This may be flippancy plus a bit of sarcasm at Kalichman’s expense, but it’s also more than that. The psychology of intellectual activity is an integral part of science studies. One cannot understand what happens in scientific or scholarly activity without recognizing roles played by biases, conflicts of interest, and the like, which do express themselves in phenomena like physics envy.
On a personal note, I’ve also had a long interest in matters psychological. I grew up in an environment where Freudian ideas were common parlance, in part perhaps because my paternal grandmother had once been governess to Sigmund Freud’s children — my father was named after one of Freud’s sons, the family stayed in intermittent touch with Anna Freud, and I even got to shake the old man’s hand in London when we were on our way to Australia. I still find enlightening much of what Freud wrote about slips of the tongue and the interpretation of dreams, and I think his views about early childhood influences made it seem reasonable to me that homosexuality might be a psychologically determined or fostered condition — a view that Kalichman calls “homophobia”, though he acknowledges (p. 183) that I’ve claimed to be recovering from it.
At any rate, “physics envy” is a phenomenon that can be discerned in those schools of thought in the social sciences that believe they can only be “scientific” by being mathematical, reproducible, as much like physics as possible; which to my mind is an aberration, since every field of study has to develop methods and general approaches suited to the particular subject matter being investigated.
Back to the matter of Kalichman’s assertion that I’ve never done scientific research. My full c.v. is available here. While I was still teaching (to the end of 1999) I had to keep it up-to-date, and I still add articles and books as they are published. Some of the highlights as to scientific research are these:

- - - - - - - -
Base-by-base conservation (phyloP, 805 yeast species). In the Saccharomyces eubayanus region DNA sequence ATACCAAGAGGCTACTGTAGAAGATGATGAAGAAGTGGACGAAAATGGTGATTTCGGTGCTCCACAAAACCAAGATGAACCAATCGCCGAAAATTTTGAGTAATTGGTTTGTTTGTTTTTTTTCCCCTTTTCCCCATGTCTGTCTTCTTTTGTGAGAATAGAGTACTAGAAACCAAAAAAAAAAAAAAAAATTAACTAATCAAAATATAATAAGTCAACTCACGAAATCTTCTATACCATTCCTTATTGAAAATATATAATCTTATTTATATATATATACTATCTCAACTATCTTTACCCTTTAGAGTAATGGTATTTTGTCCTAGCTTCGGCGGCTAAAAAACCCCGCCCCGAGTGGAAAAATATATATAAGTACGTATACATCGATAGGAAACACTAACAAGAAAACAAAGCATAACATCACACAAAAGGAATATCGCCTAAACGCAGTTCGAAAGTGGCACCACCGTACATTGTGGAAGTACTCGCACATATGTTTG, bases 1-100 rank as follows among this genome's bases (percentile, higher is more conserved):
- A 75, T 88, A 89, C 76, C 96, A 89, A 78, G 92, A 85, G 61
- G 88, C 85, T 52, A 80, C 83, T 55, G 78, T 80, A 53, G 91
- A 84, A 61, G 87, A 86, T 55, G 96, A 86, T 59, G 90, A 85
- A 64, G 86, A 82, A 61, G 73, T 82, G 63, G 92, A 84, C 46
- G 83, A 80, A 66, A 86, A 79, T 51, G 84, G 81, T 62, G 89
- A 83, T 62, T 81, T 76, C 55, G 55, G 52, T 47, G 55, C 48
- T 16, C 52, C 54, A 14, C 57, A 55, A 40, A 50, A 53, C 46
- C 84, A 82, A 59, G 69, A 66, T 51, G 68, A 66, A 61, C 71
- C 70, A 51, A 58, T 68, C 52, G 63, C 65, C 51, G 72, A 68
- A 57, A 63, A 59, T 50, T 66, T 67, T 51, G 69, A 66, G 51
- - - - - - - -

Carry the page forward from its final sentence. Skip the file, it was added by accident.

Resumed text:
I published or co-published in electrochemistry 85 research articles, 12 reviews of specific research topics, and a research monograph. I was research mentor to 15 graduate students, 4 of them doctoral. Two of the latter are full professors with distinguished research records of their own. I received research grants from a number of sources including the National Science Foundation. In 1969 I was the principal investigator on a Themis Project grant that ran for 6 years and was worth $200,000 in the first year alone, which 40 years ago was notable. I was listed in American Men & Women of Science as of 1971; was Visiting Professor, Japan Society for the Promotion of Science, 1974; received University of Kentucky Research Foundation Award, 1974; invited Sydney S. Negus Memorial Lecturer, Virginia Academy of Science, 1984.
And so on; I participated in the usual array of workshops, conferences, invited seminars, etc.
I remain astounded, uncomprehending, why Kalichman would make the plain statement that I’ve never done scientific research, and I can’t find a good excuse for his statement. As Tony Lance pointed out, you just have to Google my name and “electrochemistry” to find a couple of hundred citations of my research.
At several places in Appendix B of “Denying AIDS”, Kalichman’s potted bios of “denialists”, he seems to make positive statements about some of us, no doubt to underscore the evenhandedness and objectivity that is “by nature and training” an attribute of scientists, of whom he is one. Thus he cites one of my colleagues (not named, of course) to the effect that I was “an able administrator and dean”. But was that intended as a compliment or as another snide disparagement? Researchers in the hard sciences typically grant little respect to administrators. There’s the saying, after all, “Those who can, do; those who can’t, teach; and the rest go into administration”. Indeed, when I asked people to serve as references in my applications for administrative jobs, one of my most revered mentors expressed horror and the hope that, for my own good, I would remain a researcher.